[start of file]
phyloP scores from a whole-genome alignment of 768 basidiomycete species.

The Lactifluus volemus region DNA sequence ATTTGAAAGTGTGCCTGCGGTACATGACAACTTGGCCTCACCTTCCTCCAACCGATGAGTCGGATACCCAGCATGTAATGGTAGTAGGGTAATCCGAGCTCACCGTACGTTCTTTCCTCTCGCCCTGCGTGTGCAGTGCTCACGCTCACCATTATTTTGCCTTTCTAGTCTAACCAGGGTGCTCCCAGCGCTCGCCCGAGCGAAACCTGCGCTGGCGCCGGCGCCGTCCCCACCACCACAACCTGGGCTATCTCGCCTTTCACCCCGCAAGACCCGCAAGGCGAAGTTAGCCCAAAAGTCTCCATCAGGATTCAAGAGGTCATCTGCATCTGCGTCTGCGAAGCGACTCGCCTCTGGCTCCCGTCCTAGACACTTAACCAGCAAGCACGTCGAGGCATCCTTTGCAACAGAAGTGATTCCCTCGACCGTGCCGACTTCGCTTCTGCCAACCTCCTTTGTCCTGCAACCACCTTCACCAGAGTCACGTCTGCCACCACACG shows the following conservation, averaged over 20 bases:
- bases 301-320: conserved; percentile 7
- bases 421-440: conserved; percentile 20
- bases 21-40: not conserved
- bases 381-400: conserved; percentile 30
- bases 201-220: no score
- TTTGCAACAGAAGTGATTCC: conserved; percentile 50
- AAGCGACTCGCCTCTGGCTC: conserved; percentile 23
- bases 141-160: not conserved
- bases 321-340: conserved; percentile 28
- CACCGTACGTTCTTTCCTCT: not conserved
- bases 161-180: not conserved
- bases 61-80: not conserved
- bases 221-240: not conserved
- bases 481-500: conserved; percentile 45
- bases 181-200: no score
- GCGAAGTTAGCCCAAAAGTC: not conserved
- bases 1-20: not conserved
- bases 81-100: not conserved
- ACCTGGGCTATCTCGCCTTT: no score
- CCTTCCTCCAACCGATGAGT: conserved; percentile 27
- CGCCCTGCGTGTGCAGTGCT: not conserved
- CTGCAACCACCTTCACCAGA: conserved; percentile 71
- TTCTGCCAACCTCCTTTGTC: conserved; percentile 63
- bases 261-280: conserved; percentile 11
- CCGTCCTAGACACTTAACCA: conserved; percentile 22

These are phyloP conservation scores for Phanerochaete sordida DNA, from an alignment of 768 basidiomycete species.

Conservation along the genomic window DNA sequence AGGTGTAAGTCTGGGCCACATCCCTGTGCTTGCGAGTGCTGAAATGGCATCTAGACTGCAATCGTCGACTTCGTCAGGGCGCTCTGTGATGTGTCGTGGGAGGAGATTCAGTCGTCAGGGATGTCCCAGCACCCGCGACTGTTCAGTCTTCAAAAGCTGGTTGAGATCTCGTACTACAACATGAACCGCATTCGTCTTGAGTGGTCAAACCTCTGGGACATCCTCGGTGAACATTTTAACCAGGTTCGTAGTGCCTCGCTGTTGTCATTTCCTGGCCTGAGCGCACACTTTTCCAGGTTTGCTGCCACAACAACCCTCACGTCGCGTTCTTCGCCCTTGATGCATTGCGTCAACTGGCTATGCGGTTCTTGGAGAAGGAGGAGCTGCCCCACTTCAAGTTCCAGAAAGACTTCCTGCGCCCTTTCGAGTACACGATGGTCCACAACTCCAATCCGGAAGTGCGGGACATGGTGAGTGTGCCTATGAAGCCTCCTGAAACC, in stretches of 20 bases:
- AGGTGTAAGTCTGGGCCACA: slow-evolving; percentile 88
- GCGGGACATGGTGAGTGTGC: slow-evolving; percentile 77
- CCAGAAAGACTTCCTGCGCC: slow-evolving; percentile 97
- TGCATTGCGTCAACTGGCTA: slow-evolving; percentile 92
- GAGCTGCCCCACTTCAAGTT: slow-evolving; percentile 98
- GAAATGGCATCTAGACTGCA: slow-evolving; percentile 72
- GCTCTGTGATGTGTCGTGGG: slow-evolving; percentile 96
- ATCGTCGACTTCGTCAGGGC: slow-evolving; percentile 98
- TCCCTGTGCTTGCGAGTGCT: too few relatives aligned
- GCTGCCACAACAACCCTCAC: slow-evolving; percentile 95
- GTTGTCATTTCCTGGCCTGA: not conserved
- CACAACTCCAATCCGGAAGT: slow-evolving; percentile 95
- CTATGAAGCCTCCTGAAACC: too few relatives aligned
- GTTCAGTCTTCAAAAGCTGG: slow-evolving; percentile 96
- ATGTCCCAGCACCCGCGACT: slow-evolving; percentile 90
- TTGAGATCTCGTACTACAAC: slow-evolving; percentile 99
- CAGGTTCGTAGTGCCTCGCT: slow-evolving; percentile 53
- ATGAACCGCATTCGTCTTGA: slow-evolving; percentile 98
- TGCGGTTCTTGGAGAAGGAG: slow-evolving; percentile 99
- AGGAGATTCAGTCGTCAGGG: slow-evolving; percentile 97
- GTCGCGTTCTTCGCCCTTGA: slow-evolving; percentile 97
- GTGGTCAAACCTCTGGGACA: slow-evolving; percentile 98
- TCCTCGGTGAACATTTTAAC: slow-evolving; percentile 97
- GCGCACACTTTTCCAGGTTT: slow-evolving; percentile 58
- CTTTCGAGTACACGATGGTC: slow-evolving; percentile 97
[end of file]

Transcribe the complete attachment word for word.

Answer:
phyloP scores from a whole-genome alignment of 768 basidiomycete species.

The Lactifluus volemus region DNA sequence ATTTGAAAGTGTGCCTGCGGTACATGACAACTTGGCCTCACCTTCCTCCAACCGATGAGTCGGATACCCAGCATGTAATGGTAGTAGGGTAATCCGAGCTCACCGTACGTTCTTTCCTCTCGCCCTGCGTGTGCAGTGCTCACGCTCACCATTATTTTGCCTTTCTAGTCTAACCAGGGTGCTCCCAGCGCTCGCCCGAGCGAAACCTGCGCTGGCGCCGGCGCCGTCCCCACCACCACAACCTGGGCTATCTCGCCTTTCACCCCGCAAGACCCGCAAGGCGAAGTTAGCCCAAAAGTCTCCATCAGGATTCAAGAGGTCATCTGCATCTGCGTCTGCGAAGCGACTCGCCTCTGGCTCCCGTCCTAGACACTTAACCAGCAAGCACGTCGAGGCATCCTTTGCAACAGAAGTGATTCCCTCGACCGTGCCGACTTCGCTTCTGCCAACCTCCTTTGTCCTGCAACCACCTTCACCAGAGTCACGTCTGCCACCACACG shows the following conservation, averaged over 20 bases:
- bases 301-320: conserved; percentile 7
- bases 421-440: conserved; percentile 20
- bases 21-40: not conserved
- bases 381-400: conserved; percentile 30
- bases 201-220: no score
- TTTGCAACAGAAGTGATTCC: conserved; percentile 50
- AAGCGACTCGCCTCTGGCTC: conserved; percentile 23
- bases 141-160: not conserved
- bases 321-340: conserved; percentile 28
- CACCGTACGTTCTTTCCTCT: not conserved
- bases 161-180: not conserved
- bases 61-80: not conserved
- bases 221-240: not conserved
- bases 481-500: conserved; percentile 45
- bases 181-200: no score
- GCGAAGTTAGCCCAAAAGTC: not conserved
- bases 1-20: not conserved
- bases 81-100: not conserved
- ACCTGGGCTATCTCGCCTTT: no score
- CCTTCCTCCAACCGATGAGT: conserved; percentile 27
- CGCCCTGCGTGTGCAGTGCT: not conserved
- CTGCAACCACCTTCACCAGA: conserved; percentile 71
- TTCTGCCAACCTCCTTTGTC: conserved; percentile 63
- bases 261-280: conserved; percentile 11
- CCGTCCTAGACACTTAACCA: conserved; percentile 22

These are phyloP conservation scores for Phanerochaete sordida DNA, from an alignment of 768 basidiomycete species.

Conservation along the genomic window DNA sequence AGGTGTAAGTCTGGGCCACATCCCTGTGCTTGCGAGTGCTGAAATGGCATCTAGACTGCAATCGTCGACTTCGTCAGGGCGCTCTGTGATGTGTCGTGGGAGGAGATTCAGTCGTCAGGGATGTCCCAGCACCCGCGACTGTTCAGTCTTCAAAAGCTGGTTGAGATCTCGTACTACAACATGAACCGCATTCGTCTTGAGTGGTCAAACCTCTGGGACATCCTCGGTGAACATTTTAACCAGGTTCGTAGTGCCTCGCTGTTGTCATTTCCTGGCCTGAGCGCACACTTTTCCAGGTTTGCTGCCACAACAACCCTCACGTCGCGTTCTTCGCCCTTGATGCATTGCGTCAACTGGCTATGCGGTTCTTGGAGAAGGAGGAGCTGCCCCACTTCAAGTTCCAGAAAGACTTCCTGCGCCCTTTCGAGTACACGATGGTCCACAACTCCAATCCGGAAGTGCGGGACATGGTGAGTGTGCCTATGAAGCCTCCTGAAACC, in stretches of 20 bases:
- AGGTGTAAGTCTGGGCCACA: slow-evolving; percentile 88
- GCGGGACATGGTGAGTGTGC: slow-evolving; percentile 77
- CCAGAAAGACTTCCTGCGCC: slow-evolving; percentile 97
- TGCATTGCGTCAACTGGCTA: slow-evolving; percentile 92
- GAGCTGCCCCACTTCAAGTT: slow-evolving; percentile 98
- GAAATGGCATCTAGACTGCA: slow-evolving; percentile 72
- GCTCTGTGATGTGTCGTGGG: slow-evolving; percentile 96
- ATCGTCGACTTCGTCAGGGC: slow-evolving; percentile 98
- TCCCTGTGCTTGCGAGTGCT: too few relatives aligned
- GCTGCCACAACAACCCTCAC: slow-evolving; percentile 95
- GTTGTCATTTCCTGGCCTGA: not conserved
- CACAACTCCAATCCGGAAGT: slow-evolving; percentile 95
- CTATGAAGCCTCCTGAAACC: too few relatives aligned
- GTTCAGTCTTCAAAAGCTGG: slow-evolving; percentile 96
- ATGTCCCAGCACCCGCGACT: slow-evolving; percentile 90
- TTGAGATCTCGTACTACAAC: slow-evolving; percentile 99
- CAGGTTCGTAGTGCCTCGCT: slow-evolving; percentile 53
- ATGAACCGCATTCGTCTTGA: slow-evolving; percentile 98
- TGCGGTTCTTGGAGAAGGAG: slow-evolving; percentile 99
- AGGAGATTCAGTCGTCAGGG: slow-evolving; percentile 97
- GTCGCGTTCTTCGCCCTTGA: slow-evolving; percentile 97
- GTGGTCAAACCTCTGGGACA: slow-evolving; percentile 98
- TCCTCGGTGAACATTTTAAC: slow-evolving; percentile 97
- GCGCACACTTTTCCAGGTTT: slow-evolving; percentile 58
- CTTTCGAGTACACGATGGTC: slow-evolving; percentile 97